by Mary Ellen Eagan
I had an “NPR moment” the other day, but it was not the kind they advertise on pledge drives. This story about Why Nails on a Chalkboard Drive Us Crazy had me sticking my fingers in my ears in a way I hadn’t since high school. Not good when you’re driving (so I’ll caution you, too, before you click through to be sure you have hands free).
The team of German and Austrian researchers, Michael Öhler of the Macromedia University for Media and Communication in Cologne and Christoph Reuter from the University of Vienna, first picked out two sounds they determined were the most annoying to people: scratching fingernails on a chalkboard and squealing chalk on a slate. They then played the sounds to a group of volunteers, half of whom were told their real origin and the other half who believed they came from contemporary music. The researchers found that people who believed the sounds were art rated them as less grating than those who knew where they really came from, suggesting a psychological component to people’s annoyance.
But they also found that the research subjects had clear physiological reactions to the noises, such as increased heart rate, sweating and blood pressure regardless of their beliefs of the sounds’ origin. This is apparently the consequence of the frequency of the sounds, between 2,000 and 4,000 hertz, which hits the frequency range over which the human ear is considered to be most sensitive because of the anatomy of the ear canal, the scientists said.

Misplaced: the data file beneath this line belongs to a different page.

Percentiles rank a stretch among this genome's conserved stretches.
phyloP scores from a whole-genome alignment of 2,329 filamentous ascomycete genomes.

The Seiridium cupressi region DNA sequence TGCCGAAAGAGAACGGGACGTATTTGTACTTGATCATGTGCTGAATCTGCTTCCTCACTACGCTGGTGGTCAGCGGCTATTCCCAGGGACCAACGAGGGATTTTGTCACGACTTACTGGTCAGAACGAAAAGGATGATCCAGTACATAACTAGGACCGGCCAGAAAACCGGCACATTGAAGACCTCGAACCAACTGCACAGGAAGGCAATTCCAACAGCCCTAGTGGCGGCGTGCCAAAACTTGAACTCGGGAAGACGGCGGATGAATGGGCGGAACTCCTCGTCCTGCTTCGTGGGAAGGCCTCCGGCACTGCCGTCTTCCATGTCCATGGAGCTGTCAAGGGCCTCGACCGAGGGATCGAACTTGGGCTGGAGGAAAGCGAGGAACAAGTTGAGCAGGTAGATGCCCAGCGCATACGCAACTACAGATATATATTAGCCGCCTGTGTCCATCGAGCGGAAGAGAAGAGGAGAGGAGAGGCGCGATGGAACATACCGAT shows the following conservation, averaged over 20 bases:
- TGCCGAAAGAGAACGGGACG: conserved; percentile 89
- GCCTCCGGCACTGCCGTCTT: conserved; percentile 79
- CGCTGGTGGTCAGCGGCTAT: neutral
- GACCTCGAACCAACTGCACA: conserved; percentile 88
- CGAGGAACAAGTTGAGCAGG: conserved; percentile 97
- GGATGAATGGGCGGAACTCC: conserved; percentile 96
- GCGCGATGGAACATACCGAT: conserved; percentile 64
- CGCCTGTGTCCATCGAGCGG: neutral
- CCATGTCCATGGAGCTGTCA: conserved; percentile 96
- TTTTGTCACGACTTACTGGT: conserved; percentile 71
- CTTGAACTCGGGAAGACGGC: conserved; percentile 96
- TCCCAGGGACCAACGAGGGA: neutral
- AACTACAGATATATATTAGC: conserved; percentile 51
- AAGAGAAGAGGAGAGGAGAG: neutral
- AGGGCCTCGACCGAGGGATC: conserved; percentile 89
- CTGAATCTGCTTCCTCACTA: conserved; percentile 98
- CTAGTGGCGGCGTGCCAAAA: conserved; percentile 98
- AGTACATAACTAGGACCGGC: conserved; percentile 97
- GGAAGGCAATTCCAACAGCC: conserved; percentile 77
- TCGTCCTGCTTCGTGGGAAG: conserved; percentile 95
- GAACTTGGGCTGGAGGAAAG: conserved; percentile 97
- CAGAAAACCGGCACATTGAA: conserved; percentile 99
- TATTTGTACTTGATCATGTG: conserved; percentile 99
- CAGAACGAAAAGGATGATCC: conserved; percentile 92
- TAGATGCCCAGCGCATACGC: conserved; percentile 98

I’m blogging about it because it makes two points that are relevant to human reaction to transportation noise: frequency and attitude.
- First, transportation noise also happens to have most of its acoustic energy in the same mid-frequency range (also babies crying – see my previous post on that issue).
- Second, attitude plays a significant role in our response (annoyance) to sound (noise). The chalkboard research showed that when subjects were told before listening to it that the recording was “modern music”, they were much more tolerant than when they were told they’d be hearing nails on a chalkboard. We often joke about people being much more tolerant of “the sound of Freedom” near military bases, but there is good reason. Sandy Fidell has written extensively that a significant portion of the variance in annoyance dose-response curves (comparing aircraft noise exposure doses to levels of high annoyance) can be attributed to attitude toward the noise source. Airports that take this to heart, and make concerted efforts at public outreach, can attest to the difference that attitude makes.
Fortunately, in the case of both chalkboards and aircraft noise, technology has evolved significantly in the last 30 years, so that the need to stick our fingers in our ears is much less.